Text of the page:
We're finding our way with your help.
Let us know what you like or don't like.
Let us know what you'd like to see.

LAST CONFESSION: Sister Boom-Boom.
©Nina Glaser

 

CONFESSION is good for the SOUL
Tell BENT everything.
You'll feel a whole lot better.

 

MAY 2006

I especially liked "Unzipping the Monster Dick" in BENT's March issue. My son struggles with the whole penis issue on a regular basis (he's straight). He is convinced that it's part of his whole image as a man. I wish he could see the tyranny of that whole idea! I'm thinking that that silly attitude holds straight guys hostage as much as gays. And women, too, for that matter! And I loved the article on not "telling". Lord I am so tired of folks who think that their sexuality is any of my business. I don't care who does who (as long as I am not subjected to a lot of breeder fantasies) and every one is clearly and fully consenting. We have to have our pioneers who are willing to get in folks' faces and I applaud them. But for those of us who prefer not to even bring our sexuality up, .well, there needs to be a place for us also. Somewhere in the middle. Thanks for all the BENT contributors' hard work. As always, it's a pleasure.
-GM

Some past letters

I really appreciated the article on depression. So much, in fact, that I so very much want to share it by posting onto a discussion forum board of a disability website I am part of. The Depression Support Group could really benefit from it as I have.
-Robby
San Francisco

I am a disability advocate for an Independent Living Center In North Central Idaho. I am not a gay man so that puts me at a disadvantage, but I have lived with major depression off and on since my childhood so I do understand disability. I'm 51 now. and yeah, I'm bent. Thanks heavans for that. Introductions aside, BENT gives me a chance to learn about a segment of our population that I might not otherwise come into contact with. Sure I have gay friends, but we don't have enough population around here to readily identify "gay/disabled." Someday though, someone's going to show up at my office with a story they need to tell and I'd like to think that reading BENT has given me at least an inkling of how to listen, be aware, be helpful is some way. It probably takes a lot of work to put a webzine together and if you decide you can't do it anymore, most of us are going to understand. But take with you the fact that you've made an impact on one disability advocate in the semi-outback of Idaho. Yeah, it matters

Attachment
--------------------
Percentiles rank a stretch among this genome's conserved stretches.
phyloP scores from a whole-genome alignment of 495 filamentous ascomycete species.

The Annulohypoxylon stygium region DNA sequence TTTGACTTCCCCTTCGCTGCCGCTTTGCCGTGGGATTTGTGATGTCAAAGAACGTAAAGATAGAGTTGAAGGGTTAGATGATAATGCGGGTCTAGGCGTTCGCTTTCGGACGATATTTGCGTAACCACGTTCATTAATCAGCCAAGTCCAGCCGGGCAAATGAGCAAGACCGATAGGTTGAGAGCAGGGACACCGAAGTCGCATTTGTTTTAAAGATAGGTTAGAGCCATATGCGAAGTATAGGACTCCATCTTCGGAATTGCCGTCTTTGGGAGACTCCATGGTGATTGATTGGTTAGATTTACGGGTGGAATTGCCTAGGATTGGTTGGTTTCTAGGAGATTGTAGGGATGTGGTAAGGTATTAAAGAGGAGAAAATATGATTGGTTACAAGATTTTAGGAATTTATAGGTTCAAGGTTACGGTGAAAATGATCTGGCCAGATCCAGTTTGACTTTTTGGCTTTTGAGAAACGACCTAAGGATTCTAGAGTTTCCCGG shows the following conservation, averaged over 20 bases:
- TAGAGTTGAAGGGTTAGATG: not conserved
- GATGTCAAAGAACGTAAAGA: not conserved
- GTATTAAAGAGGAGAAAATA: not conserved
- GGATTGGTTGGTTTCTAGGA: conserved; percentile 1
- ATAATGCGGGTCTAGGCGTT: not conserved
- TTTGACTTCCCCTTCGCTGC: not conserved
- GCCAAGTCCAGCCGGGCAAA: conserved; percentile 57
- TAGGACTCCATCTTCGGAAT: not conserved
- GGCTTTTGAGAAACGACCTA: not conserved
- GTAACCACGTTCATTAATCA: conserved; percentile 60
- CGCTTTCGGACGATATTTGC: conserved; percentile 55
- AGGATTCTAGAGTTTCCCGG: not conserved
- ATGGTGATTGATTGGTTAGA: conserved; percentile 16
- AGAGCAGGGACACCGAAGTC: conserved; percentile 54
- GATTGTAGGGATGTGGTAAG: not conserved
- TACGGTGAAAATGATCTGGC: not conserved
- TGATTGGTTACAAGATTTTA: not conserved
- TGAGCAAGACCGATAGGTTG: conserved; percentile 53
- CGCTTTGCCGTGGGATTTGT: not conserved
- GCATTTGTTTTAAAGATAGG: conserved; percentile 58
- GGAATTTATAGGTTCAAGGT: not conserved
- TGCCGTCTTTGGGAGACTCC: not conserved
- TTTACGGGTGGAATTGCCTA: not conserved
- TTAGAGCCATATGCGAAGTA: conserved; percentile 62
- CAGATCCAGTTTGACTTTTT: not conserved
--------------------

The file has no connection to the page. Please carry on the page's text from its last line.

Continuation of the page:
-GM

Sheer chance got me to Mike Shumate's story, My First Orgy. As a T12 para, I was very interested. I've had little sexual and, growing older, erections don't happen— though personal contact & pills might help. I figure I'm over the hill (with little action on the way up), but Shumate's refences to older men are an encouragement. Thanks for the graphic writing.
-DS

It's Sunday morning. I've had my 1st cup of coffee and decided to catch up with a week's worth of neglected e-mail. A friend e-mailed me Larry Connolly's The Worst Husband in San Francisco . Although I often raise my literary guard when I come across a piece with a confessional tone, this work found the chink in my armor. Connolly's wit combined with his brutally honest depiction of two strong-willed people fumbling (in the very best and most honorable sense of the word) their way through married life would be worth reading no matter what the particulars of that married life may be. The accompanying art serves as a not so subtle reminder that we ARE the superheroes in the graphic novels of our lives. I want to read more!